The team stored the hummocks in fenced off areas on the project site and after the sand was placed on the island they transplanted them onto the new areas of higher elevation.

Hummocks are a natural anchor for the marsh sediment because they are part of the historic marsh which are already matured and will fill in to stabilize the island.

Lisa Baron, Project Manager, U.S. Army corps of Engineers, New York District added, “The other marsh islands we restored look incredibly vibrant and healthy. One could only hope that’s the way the other marsh islands will end up, including Black Wall and Rulers Bar Hassock marsh islands that the Army corps is going to begin working on in August.”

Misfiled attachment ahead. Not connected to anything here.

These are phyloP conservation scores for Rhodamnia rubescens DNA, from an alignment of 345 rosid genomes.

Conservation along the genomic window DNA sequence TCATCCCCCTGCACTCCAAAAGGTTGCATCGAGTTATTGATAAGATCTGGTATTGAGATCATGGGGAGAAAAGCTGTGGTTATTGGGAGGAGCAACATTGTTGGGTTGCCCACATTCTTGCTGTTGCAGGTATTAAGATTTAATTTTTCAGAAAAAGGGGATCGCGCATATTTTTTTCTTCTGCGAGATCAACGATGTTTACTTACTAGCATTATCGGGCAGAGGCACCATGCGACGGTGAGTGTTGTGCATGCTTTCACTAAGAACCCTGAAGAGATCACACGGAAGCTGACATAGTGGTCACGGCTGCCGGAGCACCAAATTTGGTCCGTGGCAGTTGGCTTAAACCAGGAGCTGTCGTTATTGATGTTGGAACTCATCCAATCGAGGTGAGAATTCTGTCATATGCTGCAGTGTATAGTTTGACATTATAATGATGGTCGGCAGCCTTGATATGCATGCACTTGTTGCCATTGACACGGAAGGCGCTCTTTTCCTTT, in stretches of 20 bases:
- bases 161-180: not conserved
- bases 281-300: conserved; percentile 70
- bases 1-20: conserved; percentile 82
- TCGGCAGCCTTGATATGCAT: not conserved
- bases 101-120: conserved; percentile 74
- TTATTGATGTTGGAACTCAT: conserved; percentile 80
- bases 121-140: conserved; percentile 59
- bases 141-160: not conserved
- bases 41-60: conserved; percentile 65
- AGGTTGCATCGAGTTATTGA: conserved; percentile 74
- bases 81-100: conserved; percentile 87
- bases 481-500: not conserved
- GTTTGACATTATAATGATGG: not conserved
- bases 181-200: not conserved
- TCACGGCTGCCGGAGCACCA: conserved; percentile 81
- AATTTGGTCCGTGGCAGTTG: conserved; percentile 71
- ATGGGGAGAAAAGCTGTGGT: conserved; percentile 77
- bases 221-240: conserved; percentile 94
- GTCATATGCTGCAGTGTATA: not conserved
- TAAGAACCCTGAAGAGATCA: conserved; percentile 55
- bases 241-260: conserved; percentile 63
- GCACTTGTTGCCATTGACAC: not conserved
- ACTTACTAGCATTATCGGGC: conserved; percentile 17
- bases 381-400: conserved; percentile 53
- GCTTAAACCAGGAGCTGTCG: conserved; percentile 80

Yellow Bar Hassock is already beginning to look good. Alvarez says that she’s spotted Horseshoe crabs laying eggs on the island. Horseshoe crabs haven’t been seen in the area and just a year ago this island wasn’t suitable for them because it was a barren mudflat. Alvarez said, “The old adage of ‘Build it and they will come’ suits Jamaica Bay’s islands and specifically Yellow Bar Hassock very well.”

Connected Media
One of the 11,000 hummocks that were transplanted into...
ImagesMelissa Alvarez,...
Project Biologist’s Alvarez inspecting the sand...
ImagesHummock removal
Project Stakeholder from the New York State Department...
ImagesSand leveling
The sand is being leveled by a bull dozer and being...
ImagesPump out barge and...
A photo of the pump out barge and pipeline. (Photo by...
Images'Resident' Harbor Seal
A photo of the ‘resident’ Harbor Seal. (Photo by...
ImagesRe-planting the hummocks
This is a Burke Environmental employee, a contractor...
ImagesRemoval of hummock plants
This machine is "plucking out" the hummock/transplant to...